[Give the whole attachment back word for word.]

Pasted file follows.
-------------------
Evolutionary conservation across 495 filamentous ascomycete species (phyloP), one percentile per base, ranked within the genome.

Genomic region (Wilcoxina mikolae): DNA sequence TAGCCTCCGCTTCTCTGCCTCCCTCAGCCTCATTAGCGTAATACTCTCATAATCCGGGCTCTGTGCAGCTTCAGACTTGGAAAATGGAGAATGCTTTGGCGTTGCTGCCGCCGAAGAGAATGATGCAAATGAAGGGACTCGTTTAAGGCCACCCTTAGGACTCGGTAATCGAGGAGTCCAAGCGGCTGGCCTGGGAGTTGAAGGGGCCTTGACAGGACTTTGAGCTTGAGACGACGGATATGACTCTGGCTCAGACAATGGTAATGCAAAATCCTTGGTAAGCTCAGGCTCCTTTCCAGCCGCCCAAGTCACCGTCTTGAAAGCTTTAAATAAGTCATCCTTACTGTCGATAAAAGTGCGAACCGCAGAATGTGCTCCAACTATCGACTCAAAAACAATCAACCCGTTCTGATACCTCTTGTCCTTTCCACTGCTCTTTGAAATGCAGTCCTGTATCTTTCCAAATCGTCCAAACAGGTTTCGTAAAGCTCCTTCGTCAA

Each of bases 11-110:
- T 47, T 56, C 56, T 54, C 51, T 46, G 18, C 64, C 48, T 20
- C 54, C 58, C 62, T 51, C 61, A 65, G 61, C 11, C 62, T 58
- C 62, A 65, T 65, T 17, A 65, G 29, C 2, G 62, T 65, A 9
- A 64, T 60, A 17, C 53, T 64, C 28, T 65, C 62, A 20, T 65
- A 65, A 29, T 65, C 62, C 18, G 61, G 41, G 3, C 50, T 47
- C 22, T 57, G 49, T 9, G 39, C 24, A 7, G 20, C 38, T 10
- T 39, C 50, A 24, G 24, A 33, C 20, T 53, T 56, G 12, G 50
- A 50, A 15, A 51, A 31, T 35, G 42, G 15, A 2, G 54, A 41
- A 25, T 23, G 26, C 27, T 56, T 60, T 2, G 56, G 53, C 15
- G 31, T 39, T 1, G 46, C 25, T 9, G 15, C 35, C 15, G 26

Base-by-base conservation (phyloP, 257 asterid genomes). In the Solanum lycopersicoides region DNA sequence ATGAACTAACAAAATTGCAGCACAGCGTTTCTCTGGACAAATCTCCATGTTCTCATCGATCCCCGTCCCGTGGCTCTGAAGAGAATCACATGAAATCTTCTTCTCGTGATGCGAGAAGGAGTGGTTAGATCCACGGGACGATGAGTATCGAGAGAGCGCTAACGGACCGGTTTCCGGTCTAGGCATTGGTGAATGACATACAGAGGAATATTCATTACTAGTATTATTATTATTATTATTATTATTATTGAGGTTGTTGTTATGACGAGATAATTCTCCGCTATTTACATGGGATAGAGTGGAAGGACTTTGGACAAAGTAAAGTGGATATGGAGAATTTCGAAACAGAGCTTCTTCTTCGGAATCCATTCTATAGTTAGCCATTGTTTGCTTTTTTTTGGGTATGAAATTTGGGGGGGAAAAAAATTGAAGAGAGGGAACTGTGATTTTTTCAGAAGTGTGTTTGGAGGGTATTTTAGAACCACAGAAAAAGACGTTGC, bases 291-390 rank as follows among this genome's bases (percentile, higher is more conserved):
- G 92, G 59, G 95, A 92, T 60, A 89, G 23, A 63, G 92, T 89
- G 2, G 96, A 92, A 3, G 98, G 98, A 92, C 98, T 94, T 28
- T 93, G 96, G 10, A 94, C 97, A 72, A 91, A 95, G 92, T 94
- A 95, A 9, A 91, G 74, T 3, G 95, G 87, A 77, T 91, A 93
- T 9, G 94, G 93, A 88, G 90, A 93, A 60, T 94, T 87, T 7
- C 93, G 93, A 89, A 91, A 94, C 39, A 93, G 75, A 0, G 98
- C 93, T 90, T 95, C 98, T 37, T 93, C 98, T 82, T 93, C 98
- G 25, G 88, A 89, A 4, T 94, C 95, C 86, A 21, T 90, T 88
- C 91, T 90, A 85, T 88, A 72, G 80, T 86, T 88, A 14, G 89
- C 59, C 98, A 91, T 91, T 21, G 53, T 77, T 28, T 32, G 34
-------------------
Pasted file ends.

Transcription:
Evolutionary conservation across 495 filamentous ascomycete species (phyloP), one percentile per base, ranked within the genome.

Genomic region (Wilcoxina mikolae): DNA sequence TAGCCTCCGCTTCTCTGCCTCCCTCAGCCTCATTAGCGTAATACTCTCATAATCCGGGCTCTGTGCAGCTTCAGACTTGGAAAATGGAGAATGCTTTGGCGTTGCTGCCGCCGAAGAGAATGATGCAAATGAAGGGACTCGTTTAAGGCCACCCTTAGGACTCGGTAATCGAGGAGTCCAAGCGGCTGGCCTGGGAGTTGAAGGGGCCTTGACAGGACTTTGAGCTTGAGACGACGGATATGACTCTGGCTCAGACAATGGTAATGCAAAATCCTTGGTAAGCTCAGGCTCCTTTCCAGCCGCCCAAGTCACCGTCTTGAAAGCTTTAAATAAGTCATCCTTACTGTCGATAAAAGTGCGAACCGCAGAATGTGCTCCAACTATCGACTCAAAAACAATCAACCCGTTCTGATACCTCTTGTCCTTTCCACTGCTCTTTGAAATGCAGTCCTGTATCTTTCCAAATCGTCCAAACAGGTTTCGTAAAGCTCCTTCGTCAA

Each of bases 11-110:
- T 47, T 56, C 56, T 54, C 51, T 46, G 18, C 64, C 48, T 20
- C 54, C 58, C 62, T 51, C 61, A 65, G 61, C 11, C 62, T 58
- C 62, A 65, T 65, T 17, A 65, G 29, C 2, G 62, T 65, A 9
- A 64, T 60, A 17, C 53, T 64, C 28, T 65, C 62, A 20, T 65
- A 65, A 29, T 65, C 62, C 18, G 61, G 41, G 3, C 50, T 47
- C 22, T 57, G 49, T 9, G 39, C 24, A 7, G 20, C 38, T 10
- T 39, C 50, A 24, G 24, A 33, C 20, T 53, T 56, G 12, G 50
- A 50, A 15, A 51, A 31, T 35, G 42, G 15, A 2, G 54, A 41
- A 25, T 23, G 26, C 27, T 56, T 60, T 2, G 56, G 53, C 15
- G 31, T 39, T 1, G 46, C 25, T 9, G 15, C 35, C 15, G 26

Base-by-base conservation (phyloP, 257 asterid genomes). In the Solanum lycopersicoides region DNA sequence ATGAACTAACAAAATTGCAGCACAGCGTTTCTCTGGACAAATCTCCATGTTCTCATCGATCCCCGTCCCGTGGCTCTGAAGAGAATCACATGAAATCTTCTTCTCGTGATGCGAGAAGGAGTGGTTAGATCCACGGGACGATGAGTATCGAGAGAGCGCTAACGGACCGGTTTCCGGTCTAGGCATTGGTGAATGACATACAGAGGAATATTCATTACTAGTATTATTATTATTATTATTATTATTATTGAGGTTGTTGTTATGACGAGATAATTCTCCGCTATTTACATGGGATAGAGTGGAAGGACTTTGGACAAAGTAAAGTGGATATGGAGAATTTCGAAACAGAGCTTCTTCTTCGGAATCCATTCTATAGTTAGCCATTGTTTGCTTTTTTTTGGGTATGAAATTTGGGGGGGAAAAAAATTGAAGAGAGGGAACTGTGATTTTTTCAGAAGTGTGTTTGGAGGGTATTTTAGAACCACAGAAAAAGACGTTGC, bases 291-390 rank as follows among this genome's bases (percentile, higher is more conserved):
- G 92, G 59, G 95, A 92, T 60, A 89, G 23, A 63, G 92, T 89
- G 2, G 96, A 92, A 3, G 98, G 98, A 92, C 98, T 94, T 28
- T 93, G 96, G 10, A 94, C 97, A 72, A 91, A 95, G 92, T 94
- A 95, A 9, A 91, G 74, T 3, G 95, G 87, A 77, T 91, A 93
- T 9, G 94, G 93, A 88, G 90, A 93, A 60, T 94, T 87, T 7
- C 93, G 93, A 89, A 91, A 94, C 39, A 93, G 75, A 0, G 98
- C 93, T 90, T 95, C 98, T 37, T 93, C 98, T 82, T 93, C 98
- G 25, G 88, A 89, A 4, T 94, C 95, C 86, A 21, T 90, T 88
- C 91, T 90, A 85, T 88, A 72, G 80, T 86, T 88, A 14, G 89
- C 59, C 98, A 91, T 91, T 21, G 53, T 77, T 28, T 32, G 34